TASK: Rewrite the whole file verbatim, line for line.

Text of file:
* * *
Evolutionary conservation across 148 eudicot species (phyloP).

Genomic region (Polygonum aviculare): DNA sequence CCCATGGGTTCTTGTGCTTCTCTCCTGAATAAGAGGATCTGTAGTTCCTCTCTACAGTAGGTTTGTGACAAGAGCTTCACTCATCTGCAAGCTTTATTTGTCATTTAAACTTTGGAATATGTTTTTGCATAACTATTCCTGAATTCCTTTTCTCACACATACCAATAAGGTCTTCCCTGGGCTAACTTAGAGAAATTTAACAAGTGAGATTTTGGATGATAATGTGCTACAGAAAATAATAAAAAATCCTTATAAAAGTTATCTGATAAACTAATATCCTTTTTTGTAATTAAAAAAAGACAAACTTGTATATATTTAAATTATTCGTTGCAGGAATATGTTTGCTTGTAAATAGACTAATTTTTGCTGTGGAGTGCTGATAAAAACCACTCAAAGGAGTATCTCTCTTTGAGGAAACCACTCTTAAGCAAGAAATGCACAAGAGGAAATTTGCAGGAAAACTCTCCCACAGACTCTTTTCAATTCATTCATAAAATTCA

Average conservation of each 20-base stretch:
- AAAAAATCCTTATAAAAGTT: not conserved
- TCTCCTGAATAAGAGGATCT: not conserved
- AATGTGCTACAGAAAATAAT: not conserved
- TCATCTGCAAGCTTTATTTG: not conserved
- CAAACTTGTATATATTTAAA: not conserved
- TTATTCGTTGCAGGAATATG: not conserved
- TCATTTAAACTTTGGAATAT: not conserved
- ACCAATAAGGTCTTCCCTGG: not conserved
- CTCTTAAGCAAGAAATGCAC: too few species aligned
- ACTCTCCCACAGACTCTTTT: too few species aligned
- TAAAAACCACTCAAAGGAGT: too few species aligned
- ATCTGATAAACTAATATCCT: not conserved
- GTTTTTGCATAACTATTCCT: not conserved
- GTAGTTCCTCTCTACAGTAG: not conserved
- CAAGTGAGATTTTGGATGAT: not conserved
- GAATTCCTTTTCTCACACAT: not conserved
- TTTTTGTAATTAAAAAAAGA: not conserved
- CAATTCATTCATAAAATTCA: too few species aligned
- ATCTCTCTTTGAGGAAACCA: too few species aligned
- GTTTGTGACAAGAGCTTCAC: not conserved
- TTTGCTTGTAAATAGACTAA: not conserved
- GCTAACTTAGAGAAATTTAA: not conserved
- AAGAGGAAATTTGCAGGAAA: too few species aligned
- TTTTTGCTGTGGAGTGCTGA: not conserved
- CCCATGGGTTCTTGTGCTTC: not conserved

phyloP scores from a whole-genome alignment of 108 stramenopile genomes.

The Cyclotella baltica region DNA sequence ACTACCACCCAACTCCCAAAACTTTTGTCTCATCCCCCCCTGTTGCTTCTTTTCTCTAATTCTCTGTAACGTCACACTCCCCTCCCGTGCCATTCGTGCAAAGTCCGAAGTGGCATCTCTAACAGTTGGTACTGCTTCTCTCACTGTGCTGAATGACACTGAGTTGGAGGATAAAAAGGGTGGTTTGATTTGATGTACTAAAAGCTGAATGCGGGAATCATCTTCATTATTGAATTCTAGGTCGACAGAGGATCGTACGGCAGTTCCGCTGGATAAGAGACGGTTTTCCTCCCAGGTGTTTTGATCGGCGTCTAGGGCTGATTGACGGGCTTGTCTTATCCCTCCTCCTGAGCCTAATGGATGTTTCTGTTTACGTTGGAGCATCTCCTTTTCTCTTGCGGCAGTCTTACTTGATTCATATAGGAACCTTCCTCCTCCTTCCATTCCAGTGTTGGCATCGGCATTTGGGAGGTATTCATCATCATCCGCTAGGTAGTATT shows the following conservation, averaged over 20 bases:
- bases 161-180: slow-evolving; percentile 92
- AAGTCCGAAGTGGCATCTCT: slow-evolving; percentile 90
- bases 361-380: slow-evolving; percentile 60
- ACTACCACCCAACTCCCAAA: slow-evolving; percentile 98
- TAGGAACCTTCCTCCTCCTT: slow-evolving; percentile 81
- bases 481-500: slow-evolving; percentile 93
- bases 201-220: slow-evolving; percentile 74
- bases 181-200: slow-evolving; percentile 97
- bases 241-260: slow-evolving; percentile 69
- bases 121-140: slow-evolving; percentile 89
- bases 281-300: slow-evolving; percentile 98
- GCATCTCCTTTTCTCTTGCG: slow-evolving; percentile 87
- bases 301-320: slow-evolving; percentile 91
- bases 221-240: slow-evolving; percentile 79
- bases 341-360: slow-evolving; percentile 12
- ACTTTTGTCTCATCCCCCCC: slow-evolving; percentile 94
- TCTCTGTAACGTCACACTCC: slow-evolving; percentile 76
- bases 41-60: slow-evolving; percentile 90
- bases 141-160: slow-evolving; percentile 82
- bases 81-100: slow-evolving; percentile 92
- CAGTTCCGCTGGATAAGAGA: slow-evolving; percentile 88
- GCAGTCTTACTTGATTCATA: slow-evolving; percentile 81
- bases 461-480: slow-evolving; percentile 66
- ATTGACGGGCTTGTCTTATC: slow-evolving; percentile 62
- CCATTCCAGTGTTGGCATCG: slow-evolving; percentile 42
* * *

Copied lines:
Evolutionary conservation across 148 eudicot species (phyloP).

Genomic region (Polygonum aviculare): DNA sequence CCCATGGGTTCTTGTGCTTCTCTCCTGAATAAGAGGATCTGTAGTTCCTCTCTACAGTAGGTTTGTGACAAGAGCTTCACTCATCTGCAAGCTTTATTTGTCATTTAAACTTTGGAATATGTTTTTGCATAACTATTCCTGAATTCCTTTTCTCACACATACCAATAAGGTCTTCCCTGGGCTAACTTAGAGAAATTTAACAAGTGAGATTTTGGATGATAATGTGCTACAGAAAATAATAAAAAATCCTTATAAAAGTTATCTGATAAACTAATATCCTTTTTTGTAATTAAAAAAAGACAAACTTGTATATATTTAAATTATTCGTTGCAGGAATATGTTTGCTTGTAAATAGACTAATTTTTGCTGTGGAGTGCTGATAAAAACCACTCAAAGGAGTATCTCTCTTTGAGGAAACCACTCTTAAGCAAGAAATGCACAAGAGGAAATTTGCAGGAAAACTCTCCCACAGACTCTTTTCAATTCATTCATAAAATTCA

Average conservation of each 20-base stretch:
- AAAAAATCCTTATAAAAGTT: not conserved
- TCTCCTGAATAAGAGGATCT: not conserved
- AATGTGCTACAGAAAATAAT: not conserved
- TCATCTGCAAGCTTTATTTG: not conserved
- CAAACTTGTATATATTTAAA: not conserved
- TTATTCGTTGCAGGAATATG: not conserved
- TCATTTAAACTTTGGAATAT: not conserved
- ACCAATAAGGTCTTCCCTGG: not conserved
- CTCTTAAGCAAGAAATGCAC: too few species aligned
- ACTCTCCCACAGACTCTTTT: too few species aligned
- TAAAAACCACTCAAAGGAGT: too few species aligned
- ATCTGATAAACTAATATCCT: not conserved
- GTTTTTGCATAACTATTCCT: not conserved
- GTAGTTCCTCTCTACAGTAG: not conserved
- CAAGTGAGATTTTGGATGAT: not conserved
- GAATTCCTTTTCTCACACAT: not conserved
- TTTTTGTAATTAAAAAAAGA: not conserved
- CAATTCATTCATAAAATTCA: too few species aligned
- ATCTCTCTTTGAGGAAACCA: too few species aligned
- GTTTGTGACAAGAGCTTCAC: not conserved
- TTTGCTTGTAAATAGACTAA: not conserved
- GCTAACTTAGAGAAATTTAA: not conserved
- AAGAGGAAATTTGCAGGAAA: too few species aligned
- TTTTTGCTGTGGAGTGCTGA: not conserved
- CCCATGGGTTCTTGTGCTTC: not conserved

phyloP scores from a whole-genome alignment of 108 stramenopile genomes.

The Cyclotella baltica region DNA sequence ACTACCACCCAACTCCCAAAACTTTTGTCTCATCCCCCCCTGTTGCTTCTTTTCTCTAATTCTCTGTAACGTCACACTCCCCTCCCGTGCCATTCGTGCAAAGTCCGAAGTGGCATCTCTAACAGTTGGTACTGCTTCTCTCACTGTGCTGAATGACACTGAGTTGGAGGATAAAAAGGGTGGTTTGATTTGATGTACTAAAAGCTGAATGCGGGAATCATCTTCATTATTGAATTCTAGGTCGACAGAGGATCGTACGGCAGTTCCGCTGGATAAGAGACGGTTTTCCTCCCAGGTGTTTTGATCGGCGTCTAGGGCTGATTGACGGGCTTGTCTTATCCCTCCTCCTGAGCCTAATGGATGTTTCTGTTTACGTTGGAGCATCTCCTTTTCTCTTGCGGCAGTCTTACTTGATTCATATAGGAACCTTCCTCCTCCTTCCATTCCAGTGTTGGCATCGGCATTTGGGAGGTATTCATCATCATCCGCTAGGTAGTATT shows the following conservation, averaged over 20 bases:
- bases 161-180: slow-evolving; percentile 92
- AAGTCCGAAGTGGCATCTCT: slow-evolving; percentile 90
- bases 361-380: slow-evolving; percentile 60
- ACTACCACCCAACTCCCAAA: slow-evolving; percentile 98
- TAGGAACCTTCCTCCTCCTT: slow-evolving; percentile 81
- bases 481-500: slow-evolving; percentile 93
- bases 201-220: slow-evolving; percentile 74
- bases 181-200: slow-evolving; percentile 97
- bases 241-260: slow-evolving; percentile 69
- bases 121-140: slow-evolving; percentile 89
- bases 281-300: slow-evolving; percentile 98
- GCATCTCCTTTTCTCTTGCG: slow-evolving; percentile 87
- bases 301-320: slow-evolving; percentile 91
- bases 221-240: slow-evolving; percentile 79
- bases 341-360: slow-evolving; percentile 12
- ACTTTTGTCTCATCCCCCCC: slow-evolving; percentile 94
- TCTCTGTAACGTCACACTCC: slow-evolving; percentile 76
- bases 41-60: slow-evolving; percentile 90
- bases 141-160: slow-evolving; percentile 82
- bases 81-100: slow-evolving; percentile 92
- CAGTTCCGCTGGATAAGAGA: slow-evolving; percentile 88
- GCAGTCTTACTTGATTCATA: slow-evolving; percentile 81
- bases 461-480: slow-evolving; percentile 66
- ATTGACGGGCTTGTCTTATC: slow-evolving; percentile 62
- CCATTCCAGTGTTGGCATCG: slow-evolving; percentile 42